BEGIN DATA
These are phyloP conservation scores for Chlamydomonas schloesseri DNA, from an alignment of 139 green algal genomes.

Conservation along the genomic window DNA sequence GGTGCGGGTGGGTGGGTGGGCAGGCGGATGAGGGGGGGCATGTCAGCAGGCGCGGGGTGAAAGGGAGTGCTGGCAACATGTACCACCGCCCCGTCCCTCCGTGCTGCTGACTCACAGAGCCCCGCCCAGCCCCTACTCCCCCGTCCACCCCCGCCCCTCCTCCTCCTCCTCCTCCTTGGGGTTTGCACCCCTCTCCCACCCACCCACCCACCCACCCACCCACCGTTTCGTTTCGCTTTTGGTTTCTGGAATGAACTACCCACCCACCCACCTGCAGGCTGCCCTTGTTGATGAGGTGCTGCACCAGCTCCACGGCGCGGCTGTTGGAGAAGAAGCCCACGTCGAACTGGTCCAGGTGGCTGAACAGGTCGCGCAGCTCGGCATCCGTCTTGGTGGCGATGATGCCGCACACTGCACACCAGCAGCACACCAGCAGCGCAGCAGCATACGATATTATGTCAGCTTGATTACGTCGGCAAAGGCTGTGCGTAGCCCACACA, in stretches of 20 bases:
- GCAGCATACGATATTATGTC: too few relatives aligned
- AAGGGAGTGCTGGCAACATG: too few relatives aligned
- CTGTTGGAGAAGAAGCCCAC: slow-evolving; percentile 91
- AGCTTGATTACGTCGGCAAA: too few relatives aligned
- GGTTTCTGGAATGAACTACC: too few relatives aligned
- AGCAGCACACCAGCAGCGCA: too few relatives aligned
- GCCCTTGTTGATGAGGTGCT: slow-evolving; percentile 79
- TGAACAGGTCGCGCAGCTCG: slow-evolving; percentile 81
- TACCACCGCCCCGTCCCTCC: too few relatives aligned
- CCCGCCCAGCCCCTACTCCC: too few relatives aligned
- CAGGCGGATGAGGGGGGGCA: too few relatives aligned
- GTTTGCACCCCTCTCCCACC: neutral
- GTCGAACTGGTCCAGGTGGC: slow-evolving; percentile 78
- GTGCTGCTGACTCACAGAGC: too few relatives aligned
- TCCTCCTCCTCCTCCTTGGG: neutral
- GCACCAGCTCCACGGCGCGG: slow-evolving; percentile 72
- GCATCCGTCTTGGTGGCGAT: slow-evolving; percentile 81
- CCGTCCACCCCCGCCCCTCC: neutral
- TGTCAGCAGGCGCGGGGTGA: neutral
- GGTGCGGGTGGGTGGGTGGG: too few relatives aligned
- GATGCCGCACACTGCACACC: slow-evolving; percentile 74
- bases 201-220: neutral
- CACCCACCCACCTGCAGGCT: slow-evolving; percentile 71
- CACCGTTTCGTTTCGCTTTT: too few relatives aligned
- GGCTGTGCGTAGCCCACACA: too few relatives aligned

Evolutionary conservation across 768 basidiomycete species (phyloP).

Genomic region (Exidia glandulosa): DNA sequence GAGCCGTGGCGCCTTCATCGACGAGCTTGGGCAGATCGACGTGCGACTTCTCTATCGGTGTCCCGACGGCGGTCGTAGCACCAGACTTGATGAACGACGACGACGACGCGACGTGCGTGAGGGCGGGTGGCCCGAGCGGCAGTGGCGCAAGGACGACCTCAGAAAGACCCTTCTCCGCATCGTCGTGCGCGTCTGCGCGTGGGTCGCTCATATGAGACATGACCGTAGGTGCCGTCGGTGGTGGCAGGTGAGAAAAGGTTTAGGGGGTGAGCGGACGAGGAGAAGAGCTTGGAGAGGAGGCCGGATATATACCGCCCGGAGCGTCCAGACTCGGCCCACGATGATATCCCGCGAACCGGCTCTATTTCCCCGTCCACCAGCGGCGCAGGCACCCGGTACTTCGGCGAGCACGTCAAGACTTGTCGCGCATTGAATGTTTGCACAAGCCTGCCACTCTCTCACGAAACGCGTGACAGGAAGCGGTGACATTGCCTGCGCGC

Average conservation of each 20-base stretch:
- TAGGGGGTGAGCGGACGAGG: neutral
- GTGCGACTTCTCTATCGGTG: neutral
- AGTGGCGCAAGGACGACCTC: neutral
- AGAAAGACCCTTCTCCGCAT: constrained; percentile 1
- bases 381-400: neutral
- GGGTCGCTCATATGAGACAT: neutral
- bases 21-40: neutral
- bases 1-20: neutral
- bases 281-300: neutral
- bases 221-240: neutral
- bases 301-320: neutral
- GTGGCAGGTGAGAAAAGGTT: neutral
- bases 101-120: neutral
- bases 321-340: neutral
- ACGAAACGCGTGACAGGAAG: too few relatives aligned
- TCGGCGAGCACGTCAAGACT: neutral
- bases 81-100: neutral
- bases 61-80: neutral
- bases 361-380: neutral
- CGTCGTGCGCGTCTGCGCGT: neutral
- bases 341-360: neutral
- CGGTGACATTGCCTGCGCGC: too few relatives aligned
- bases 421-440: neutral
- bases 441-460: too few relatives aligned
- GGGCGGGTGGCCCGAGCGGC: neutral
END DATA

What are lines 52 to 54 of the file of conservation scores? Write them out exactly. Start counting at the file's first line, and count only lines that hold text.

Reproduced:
- CGGTGACATTGCCTGCGCGC: too few relatives aligned
- bases 421-440: neutral
- bases 441-460: too few relatives aligned